'Sooner or later everything will be ok'

Faith won't make problems disappear, Virginia H. Pearce, first counselor in the Young Women general presidency, declared at the General Young Women Meeting March 26.

"But," she continued, "I believe as our faith increases, we become more able to not only survive the hard times, but become better because of them. I believe faith is the answer."Faith is the first of the Young Women Values," Sister Pearce noted. She then quoted that value: "I am a daughter of Heavenly Father who loves me, and I will have faith in His eternal plan, which centers in Jesus Christ, my Savior."

Sister Pearce paused in her address as several video segments were shown of young women describing what faith means in their lives. Sister Pearce then summarized what the girls said into the following: "Heavenly Father and Jesus Christ live and they are in charge of this world. They know me. They love me. They have a plan for my future. I will obey the commandments, work hard and trust in their plan. Sooner, or later, everything will be OK."

Continuing, Sister Pearce related three stories that exemplify the premise that "sooner or later, everything will be OK."

In the first example, she recounted how Moses led the children of Israel out of Egypt to the Red Sea, and then how the hosts of Pharaoh pursued the Israelites. (Ex. 14:12-14.)

The Lord, Sister Pearce said, then parted the Red Sea so the Israelites could go through on dry ground, and returned the waters on the hosts of Pharaoh, drowning them. "And the people . . . believed the Lord, and his servant Moses." (Ex. 14:28-31.)

Next, Sister Pearce told the story of her great-great-grandmother, Mary Goble Pay, who, with her family, joined the Church in England, then immigrated to America. During the journey, said Sister Pearce, "many people died - among them Mary's 2-year-old sister, her 5-year-old brother, and Edith, a baby sister born on the trail."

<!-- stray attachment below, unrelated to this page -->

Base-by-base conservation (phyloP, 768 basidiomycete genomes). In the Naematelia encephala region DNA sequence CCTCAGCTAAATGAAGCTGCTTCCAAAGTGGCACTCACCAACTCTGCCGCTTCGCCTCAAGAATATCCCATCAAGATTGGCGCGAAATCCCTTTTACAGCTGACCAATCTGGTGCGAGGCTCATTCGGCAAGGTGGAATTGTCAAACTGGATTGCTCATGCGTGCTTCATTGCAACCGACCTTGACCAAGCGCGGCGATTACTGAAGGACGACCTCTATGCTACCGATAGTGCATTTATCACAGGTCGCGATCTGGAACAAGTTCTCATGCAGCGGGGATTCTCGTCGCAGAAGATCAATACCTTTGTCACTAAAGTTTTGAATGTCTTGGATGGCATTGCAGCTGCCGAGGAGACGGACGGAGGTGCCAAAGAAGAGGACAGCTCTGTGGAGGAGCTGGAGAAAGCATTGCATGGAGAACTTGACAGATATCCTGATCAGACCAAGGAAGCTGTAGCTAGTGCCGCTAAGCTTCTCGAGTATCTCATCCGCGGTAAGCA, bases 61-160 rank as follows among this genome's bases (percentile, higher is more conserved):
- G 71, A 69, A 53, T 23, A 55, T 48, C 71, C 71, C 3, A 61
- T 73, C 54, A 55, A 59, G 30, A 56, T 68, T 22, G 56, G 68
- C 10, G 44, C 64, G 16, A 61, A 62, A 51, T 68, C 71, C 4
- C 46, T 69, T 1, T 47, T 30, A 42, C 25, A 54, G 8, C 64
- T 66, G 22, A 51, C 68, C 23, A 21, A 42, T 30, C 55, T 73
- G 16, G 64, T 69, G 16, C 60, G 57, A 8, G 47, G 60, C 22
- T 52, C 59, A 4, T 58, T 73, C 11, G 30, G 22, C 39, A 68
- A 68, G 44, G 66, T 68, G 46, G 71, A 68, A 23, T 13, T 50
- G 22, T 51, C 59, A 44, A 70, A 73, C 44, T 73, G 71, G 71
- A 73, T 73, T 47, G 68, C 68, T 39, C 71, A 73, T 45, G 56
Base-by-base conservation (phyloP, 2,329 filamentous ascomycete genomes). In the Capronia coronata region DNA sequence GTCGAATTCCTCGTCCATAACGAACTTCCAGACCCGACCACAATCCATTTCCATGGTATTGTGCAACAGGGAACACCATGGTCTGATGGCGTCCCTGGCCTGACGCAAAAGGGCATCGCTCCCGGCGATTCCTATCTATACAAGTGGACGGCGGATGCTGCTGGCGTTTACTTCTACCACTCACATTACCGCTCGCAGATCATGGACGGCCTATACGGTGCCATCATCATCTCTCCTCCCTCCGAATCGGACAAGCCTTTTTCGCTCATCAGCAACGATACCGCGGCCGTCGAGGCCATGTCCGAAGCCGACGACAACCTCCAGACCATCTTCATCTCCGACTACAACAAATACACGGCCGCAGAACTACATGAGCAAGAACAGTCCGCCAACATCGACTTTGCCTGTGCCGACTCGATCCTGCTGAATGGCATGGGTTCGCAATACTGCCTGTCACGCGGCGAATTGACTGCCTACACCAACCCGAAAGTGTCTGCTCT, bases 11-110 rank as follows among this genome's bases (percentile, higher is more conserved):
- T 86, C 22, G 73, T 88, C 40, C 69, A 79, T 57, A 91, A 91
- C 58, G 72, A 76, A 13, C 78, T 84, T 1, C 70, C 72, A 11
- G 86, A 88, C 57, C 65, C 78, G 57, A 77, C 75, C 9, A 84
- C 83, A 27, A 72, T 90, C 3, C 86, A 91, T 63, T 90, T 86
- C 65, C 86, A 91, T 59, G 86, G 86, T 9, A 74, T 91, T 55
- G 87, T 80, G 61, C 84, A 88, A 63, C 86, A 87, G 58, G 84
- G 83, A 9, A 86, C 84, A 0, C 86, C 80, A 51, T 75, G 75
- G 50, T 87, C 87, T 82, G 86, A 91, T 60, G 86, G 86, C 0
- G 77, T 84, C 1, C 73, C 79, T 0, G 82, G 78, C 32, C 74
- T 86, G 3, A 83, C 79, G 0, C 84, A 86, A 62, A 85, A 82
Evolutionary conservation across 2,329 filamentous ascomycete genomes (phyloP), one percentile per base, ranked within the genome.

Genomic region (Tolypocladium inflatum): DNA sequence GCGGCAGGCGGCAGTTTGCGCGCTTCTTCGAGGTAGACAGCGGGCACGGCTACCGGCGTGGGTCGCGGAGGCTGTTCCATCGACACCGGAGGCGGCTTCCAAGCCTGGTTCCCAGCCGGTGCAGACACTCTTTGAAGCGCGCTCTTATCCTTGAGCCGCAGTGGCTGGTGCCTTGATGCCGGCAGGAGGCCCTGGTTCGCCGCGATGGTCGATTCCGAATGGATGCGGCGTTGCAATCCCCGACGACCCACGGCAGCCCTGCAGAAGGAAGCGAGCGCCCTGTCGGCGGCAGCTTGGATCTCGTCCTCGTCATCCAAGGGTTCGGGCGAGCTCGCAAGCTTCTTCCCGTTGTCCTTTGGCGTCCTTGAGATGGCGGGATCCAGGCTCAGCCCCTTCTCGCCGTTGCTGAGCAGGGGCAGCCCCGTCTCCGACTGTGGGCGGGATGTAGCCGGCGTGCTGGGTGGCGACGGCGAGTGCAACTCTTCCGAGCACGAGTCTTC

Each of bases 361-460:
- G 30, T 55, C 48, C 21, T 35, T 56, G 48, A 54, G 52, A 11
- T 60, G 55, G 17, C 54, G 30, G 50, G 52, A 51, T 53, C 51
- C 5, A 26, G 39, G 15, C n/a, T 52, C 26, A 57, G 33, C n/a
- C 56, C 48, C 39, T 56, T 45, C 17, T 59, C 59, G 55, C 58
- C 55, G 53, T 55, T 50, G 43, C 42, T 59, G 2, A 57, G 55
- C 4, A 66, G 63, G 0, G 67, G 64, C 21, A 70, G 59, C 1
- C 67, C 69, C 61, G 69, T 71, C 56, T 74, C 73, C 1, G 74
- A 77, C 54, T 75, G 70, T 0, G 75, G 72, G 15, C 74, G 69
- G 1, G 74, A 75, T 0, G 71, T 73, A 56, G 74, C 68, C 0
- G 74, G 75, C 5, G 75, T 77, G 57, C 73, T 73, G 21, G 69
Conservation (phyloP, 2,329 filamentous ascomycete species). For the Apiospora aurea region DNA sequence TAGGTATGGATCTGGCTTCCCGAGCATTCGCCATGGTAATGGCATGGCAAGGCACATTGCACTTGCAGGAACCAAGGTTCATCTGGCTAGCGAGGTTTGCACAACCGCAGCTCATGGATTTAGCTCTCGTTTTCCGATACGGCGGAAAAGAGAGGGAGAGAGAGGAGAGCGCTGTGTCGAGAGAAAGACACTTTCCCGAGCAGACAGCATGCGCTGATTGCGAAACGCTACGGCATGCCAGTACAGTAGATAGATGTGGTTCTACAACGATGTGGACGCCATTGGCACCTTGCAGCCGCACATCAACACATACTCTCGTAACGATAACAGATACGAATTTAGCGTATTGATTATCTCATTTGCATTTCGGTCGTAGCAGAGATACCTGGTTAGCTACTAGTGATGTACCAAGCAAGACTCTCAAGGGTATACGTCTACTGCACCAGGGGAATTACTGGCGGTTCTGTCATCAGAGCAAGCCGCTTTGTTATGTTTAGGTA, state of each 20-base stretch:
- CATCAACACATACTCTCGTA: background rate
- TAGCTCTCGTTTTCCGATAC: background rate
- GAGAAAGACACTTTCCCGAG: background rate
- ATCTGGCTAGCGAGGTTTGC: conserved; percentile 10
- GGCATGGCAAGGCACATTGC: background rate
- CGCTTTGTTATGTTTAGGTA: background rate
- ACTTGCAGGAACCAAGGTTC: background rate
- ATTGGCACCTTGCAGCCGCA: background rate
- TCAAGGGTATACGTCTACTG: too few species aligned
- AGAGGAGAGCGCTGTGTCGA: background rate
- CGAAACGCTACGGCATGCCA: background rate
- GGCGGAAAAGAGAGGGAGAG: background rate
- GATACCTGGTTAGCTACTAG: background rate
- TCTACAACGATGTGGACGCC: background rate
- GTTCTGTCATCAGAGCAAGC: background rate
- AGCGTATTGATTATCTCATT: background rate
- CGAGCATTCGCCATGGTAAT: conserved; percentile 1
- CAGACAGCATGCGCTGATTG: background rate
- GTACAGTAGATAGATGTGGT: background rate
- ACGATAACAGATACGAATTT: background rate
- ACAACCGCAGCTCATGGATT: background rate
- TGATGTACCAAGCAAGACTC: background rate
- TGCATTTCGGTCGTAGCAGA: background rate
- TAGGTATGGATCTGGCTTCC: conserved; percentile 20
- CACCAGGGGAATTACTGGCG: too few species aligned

Mary's mother also died. "Well, Mary grew up," Sister Pearce noted. "She said it made her sad to talk about that trip across the plains, but she always remembered her mother's words: `I want to go to Zion while my children are small, so they can be raised in the gospel of Christ. For I know this is the true Church.' "

In the third example, Sister Pearce related her experience of receiving her patriarchal blessing - and her accompanying fears.

"The anticipated day arrived," she recalled. "As (the patriarch) placed his hands on my head, there was a steadiness that vaporized all my uncertainties. I remember the surprise and wonder of that day, but also of every other time I have read that blessing - the startling news: He knows me. Heavenly Father knows me! And He has a plan for my future. I don't know all the details, but if I do my part, it will turn out wonderfully well.

"If God did it for Moses by the Red Sea, for Mary Goble Pay on the plains of America, for me under the hands of a patriarch, He will do it for you!"

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